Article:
Participating NIBRS agencies reported 5,001,060 incidents that involved 5,734,653 offenses, 6,050,049 victims, and 4,556,183 known offenders in 2012. Of the reported offenses, 64.9 percent involved crimes against property (i.e., those crimes in which the object is to obtain money, property, or some other benefit); 23.2 percent involved crimes against persons (i.e., crimes whose victims are always individuals); and 12.0 percent included crimes against society (i.e., typically “victimless crimes” that represent society’s prohibition against engaging in certain types of activity, such as prostitution or gambling).
Through the NIBRS, the UCR Program collects victim data for all reported offenses; the victim of an offense may be an individual, a business, an institution, or society as a whole. In 2012, the nation’s law enforcement agencies that submitted their data via the NIBRS reported 4,044,275 victims who were individuals. Of these, 48.3 percent were male, 50.9 percent were female, and sex was unknown for 0.8 percent. The majority (72.7 percent) were white, 21.0 percent were black, 1.2 percent were Asian/Pacific Islander, and 0.5 percent were American Indian/Alaskan Native. Race was unknown for 4.7 percent of victims. More than 24 percent (24.1) of victims were between the ages of 21 and 30 years of age. Age was unknown for 2.0 percent of victims.
In the NIBRS, the term "known offender" indicates that some aspect of the suspect—such as the age, sex, or race—was identified, not necessarily that the suspect’s identity is known. In addition, an offender can be counted more than once because he or she can be associated with each offense he or she perpetrates in an incident. In 2012, there were 3,971,642 known offenders of offenses reported via the NIBRS. Nearly 33 percent (32.9) of known offenders were between the ages of 16 and 25 years of age. Of all known offenders, 63.0 percent were male, 24.7 percent were female, and gender was unknown for 12.3 percent. The majority (55.4 percent) of known offenders reported in the NIBRS in 2012 were white; 28.1 percent were black, and 1.5 percent were of other races. The race was unknown for 15.1 percent of offenders.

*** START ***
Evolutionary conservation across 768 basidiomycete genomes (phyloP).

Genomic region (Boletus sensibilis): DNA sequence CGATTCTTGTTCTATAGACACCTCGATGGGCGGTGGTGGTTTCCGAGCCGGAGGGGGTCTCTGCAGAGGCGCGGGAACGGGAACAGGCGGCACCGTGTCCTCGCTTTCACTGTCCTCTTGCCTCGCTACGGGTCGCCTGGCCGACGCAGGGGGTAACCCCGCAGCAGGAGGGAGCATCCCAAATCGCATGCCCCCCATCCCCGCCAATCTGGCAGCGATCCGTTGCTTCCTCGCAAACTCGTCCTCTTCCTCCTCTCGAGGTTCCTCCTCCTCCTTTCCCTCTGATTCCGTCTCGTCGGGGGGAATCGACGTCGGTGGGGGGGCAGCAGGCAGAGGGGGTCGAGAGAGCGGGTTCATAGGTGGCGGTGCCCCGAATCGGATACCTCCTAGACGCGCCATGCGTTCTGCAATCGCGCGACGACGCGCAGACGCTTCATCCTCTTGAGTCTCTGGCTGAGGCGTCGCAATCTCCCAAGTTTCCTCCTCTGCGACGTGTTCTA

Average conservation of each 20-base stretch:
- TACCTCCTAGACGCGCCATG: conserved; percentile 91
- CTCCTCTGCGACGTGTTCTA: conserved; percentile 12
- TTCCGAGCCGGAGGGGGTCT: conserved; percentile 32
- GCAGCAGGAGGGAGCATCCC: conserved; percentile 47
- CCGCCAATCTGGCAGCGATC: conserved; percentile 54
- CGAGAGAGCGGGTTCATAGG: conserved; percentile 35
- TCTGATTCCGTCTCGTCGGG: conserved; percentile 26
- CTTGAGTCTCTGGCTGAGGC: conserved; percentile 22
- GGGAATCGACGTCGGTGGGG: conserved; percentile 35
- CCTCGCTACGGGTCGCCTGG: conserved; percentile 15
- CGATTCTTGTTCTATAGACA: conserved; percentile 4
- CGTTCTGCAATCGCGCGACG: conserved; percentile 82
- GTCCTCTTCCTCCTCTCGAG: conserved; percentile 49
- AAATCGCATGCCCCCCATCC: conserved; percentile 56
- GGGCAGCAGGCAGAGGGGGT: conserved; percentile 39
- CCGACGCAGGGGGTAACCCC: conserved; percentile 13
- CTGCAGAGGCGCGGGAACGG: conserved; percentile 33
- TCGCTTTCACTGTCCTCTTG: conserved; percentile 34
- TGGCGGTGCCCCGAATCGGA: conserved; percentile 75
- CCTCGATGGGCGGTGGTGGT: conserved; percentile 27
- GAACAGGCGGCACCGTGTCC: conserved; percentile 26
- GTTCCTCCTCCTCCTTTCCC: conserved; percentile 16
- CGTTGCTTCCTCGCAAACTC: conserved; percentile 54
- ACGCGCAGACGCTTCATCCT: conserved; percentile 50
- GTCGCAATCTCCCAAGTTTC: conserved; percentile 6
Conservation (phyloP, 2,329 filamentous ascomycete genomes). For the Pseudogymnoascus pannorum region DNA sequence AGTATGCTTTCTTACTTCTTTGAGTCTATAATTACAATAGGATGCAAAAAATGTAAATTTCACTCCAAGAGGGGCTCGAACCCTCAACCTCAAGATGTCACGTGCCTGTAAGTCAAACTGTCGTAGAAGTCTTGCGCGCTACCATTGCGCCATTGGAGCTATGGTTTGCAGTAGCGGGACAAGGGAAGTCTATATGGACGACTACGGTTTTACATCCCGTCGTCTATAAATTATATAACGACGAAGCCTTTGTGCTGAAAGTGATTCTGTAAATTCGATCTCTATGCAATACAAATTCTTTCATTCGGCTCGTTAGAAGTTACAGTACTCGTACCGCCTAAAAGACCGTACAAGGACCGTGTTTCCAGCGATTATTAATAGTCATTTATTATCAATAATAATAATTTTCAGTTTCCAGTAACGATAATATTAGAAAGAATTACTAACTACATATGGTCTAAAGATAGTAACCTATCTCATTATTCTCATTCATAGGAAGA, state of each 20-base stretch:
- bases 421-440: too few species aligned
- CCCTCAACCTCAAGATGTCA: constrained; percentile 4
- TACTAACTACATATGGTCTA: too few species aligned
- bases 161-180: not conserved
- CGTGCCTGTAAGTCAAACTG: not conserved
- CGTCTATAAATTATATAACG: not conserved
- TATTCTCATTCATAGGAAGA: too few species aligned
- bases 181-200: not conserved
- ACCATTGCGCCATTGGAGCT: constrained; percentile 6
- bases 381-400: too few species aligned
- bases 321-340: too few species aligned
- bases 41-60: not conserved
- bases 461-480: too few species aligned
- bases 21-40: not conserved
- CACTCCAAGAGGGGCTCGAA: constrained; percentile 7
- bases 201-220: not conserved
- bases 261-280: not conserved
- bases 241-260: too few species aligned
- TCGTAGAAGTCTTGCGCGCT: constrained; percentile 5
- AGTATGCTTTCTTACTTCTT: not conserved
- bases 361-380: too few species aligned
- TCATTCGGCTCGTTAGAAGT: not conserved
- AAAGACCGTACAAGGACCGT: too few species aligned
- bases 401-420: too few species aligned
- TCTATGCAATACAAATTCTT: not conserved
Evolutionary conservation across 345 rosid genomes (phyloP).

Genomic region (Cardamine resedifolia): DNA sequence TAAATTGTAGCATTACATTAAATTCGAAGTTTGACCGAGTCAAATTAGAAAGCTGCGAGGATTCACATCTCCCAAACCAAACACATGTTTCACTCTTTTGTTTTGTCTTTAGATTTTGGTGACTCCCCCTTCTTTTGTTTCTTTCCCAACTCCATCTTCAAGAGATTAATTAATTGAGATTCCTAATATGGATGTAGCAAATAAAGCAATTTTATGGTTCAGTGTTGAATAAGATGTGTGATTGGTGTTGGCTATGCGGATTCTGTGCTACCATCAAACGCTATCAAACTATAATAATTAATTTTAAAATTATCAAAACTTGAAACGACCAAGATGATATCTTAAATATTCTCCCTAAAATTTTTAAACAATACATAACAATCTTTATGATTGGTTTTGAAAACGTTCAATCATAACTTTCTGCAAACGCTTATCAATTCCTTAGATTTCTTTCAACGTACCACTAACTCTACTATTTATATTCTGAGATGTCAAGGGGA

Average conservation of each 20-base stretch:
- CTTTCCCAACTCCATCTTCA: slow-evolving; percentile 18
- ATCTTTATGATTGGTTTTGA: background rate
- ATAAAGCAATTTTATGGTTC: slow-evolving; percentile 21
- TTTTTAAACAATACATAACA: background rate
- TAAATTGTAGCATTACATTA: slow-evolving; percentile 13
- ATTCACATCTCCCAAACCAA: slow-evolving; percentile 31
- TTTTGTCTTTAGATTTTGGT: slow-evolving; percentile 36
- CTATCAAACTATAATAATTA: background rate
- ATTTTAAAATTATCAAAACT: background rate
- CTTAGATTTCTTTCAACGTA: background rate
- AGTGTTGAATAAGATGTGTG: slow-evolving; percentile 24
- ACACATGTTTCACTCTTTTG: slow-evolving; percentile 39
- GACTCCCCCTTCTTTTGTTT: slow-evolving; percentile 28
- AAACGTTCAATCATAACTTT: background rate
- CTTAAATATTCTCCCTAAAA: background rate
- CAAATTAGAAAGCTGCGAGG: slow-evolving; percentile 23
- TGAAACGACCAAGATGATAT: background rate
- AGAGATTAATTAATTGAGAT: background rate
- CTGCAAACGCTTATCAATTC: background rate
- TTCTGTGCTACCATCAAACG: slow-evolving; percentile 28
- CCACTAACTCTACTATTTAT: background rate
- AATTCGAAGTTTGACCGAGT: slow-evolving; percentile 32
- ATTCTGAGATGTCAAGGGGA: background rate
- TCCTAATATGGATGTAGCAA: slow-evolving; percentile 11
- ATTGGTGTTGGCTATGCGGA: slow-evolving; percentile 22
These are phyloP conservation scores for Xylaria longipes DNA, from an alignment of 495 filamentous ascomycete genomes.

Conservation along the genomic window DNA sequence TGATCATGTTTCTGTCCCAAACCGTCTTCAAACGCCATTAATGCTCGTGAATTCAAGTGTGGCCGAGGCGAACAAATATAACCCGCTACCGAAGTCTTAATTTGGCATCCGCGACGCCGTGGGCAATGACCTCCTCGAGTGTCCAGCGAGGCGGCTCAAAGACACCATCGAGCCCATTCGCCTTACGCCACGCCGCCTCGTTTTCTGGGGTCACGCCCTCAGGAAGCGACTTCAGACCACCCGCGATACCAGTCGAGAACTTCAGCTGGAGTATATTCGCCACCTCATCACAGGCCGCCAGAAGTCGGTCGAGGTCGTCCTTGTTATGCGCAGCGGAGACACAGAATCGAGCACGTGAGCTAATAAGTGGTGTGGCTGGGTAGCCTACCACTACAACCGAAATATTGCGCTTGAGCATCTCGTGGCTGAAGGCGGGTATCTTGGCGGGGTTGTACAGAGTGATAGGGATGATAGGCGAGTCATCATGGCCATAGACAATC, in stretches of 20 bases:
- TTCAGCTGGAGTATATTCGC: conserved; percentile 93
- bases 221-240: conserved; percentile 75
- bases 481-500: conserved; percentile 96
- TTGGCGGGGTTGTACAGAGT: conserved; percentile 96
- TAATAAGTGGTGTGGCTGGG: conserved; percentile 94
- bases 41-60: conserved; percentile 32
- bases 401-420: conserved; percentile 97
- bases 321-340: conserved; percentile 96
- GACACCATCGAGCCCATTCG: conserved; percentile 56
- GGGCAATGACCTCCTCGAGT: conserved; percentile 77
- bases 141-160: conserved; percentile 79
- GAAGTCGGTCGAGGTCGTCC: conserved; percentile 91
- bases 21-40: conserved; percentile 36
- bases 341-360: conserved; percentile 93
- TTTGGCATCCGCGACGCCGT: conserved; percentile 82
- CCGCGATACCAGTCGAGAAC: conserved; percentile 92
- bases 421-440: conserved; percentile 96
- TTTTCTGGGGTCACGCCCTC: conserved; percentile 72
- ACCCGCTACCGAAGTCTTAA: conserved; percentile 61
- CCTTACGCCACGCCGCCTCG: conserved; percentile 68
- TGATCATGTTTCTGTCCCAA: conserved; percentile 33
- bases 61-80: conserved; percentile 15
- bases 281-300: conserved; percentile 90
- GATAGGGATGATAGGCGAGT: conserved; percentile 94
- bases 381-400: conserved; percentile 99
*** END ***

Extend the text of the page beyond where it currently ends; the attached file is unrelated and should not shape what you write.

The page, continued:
NIBRS data also show the relationship of victims to their offenders for crimes against persons and robbery offenses. However, because the published data do not include persons who were not connected to any unknown offenders, other crimes against property, or crimes against society, the victim total for the relationship table will not add to the total of victims given in other tables. Even so, relationship is another valuable facet of the data collected via the NIBRS.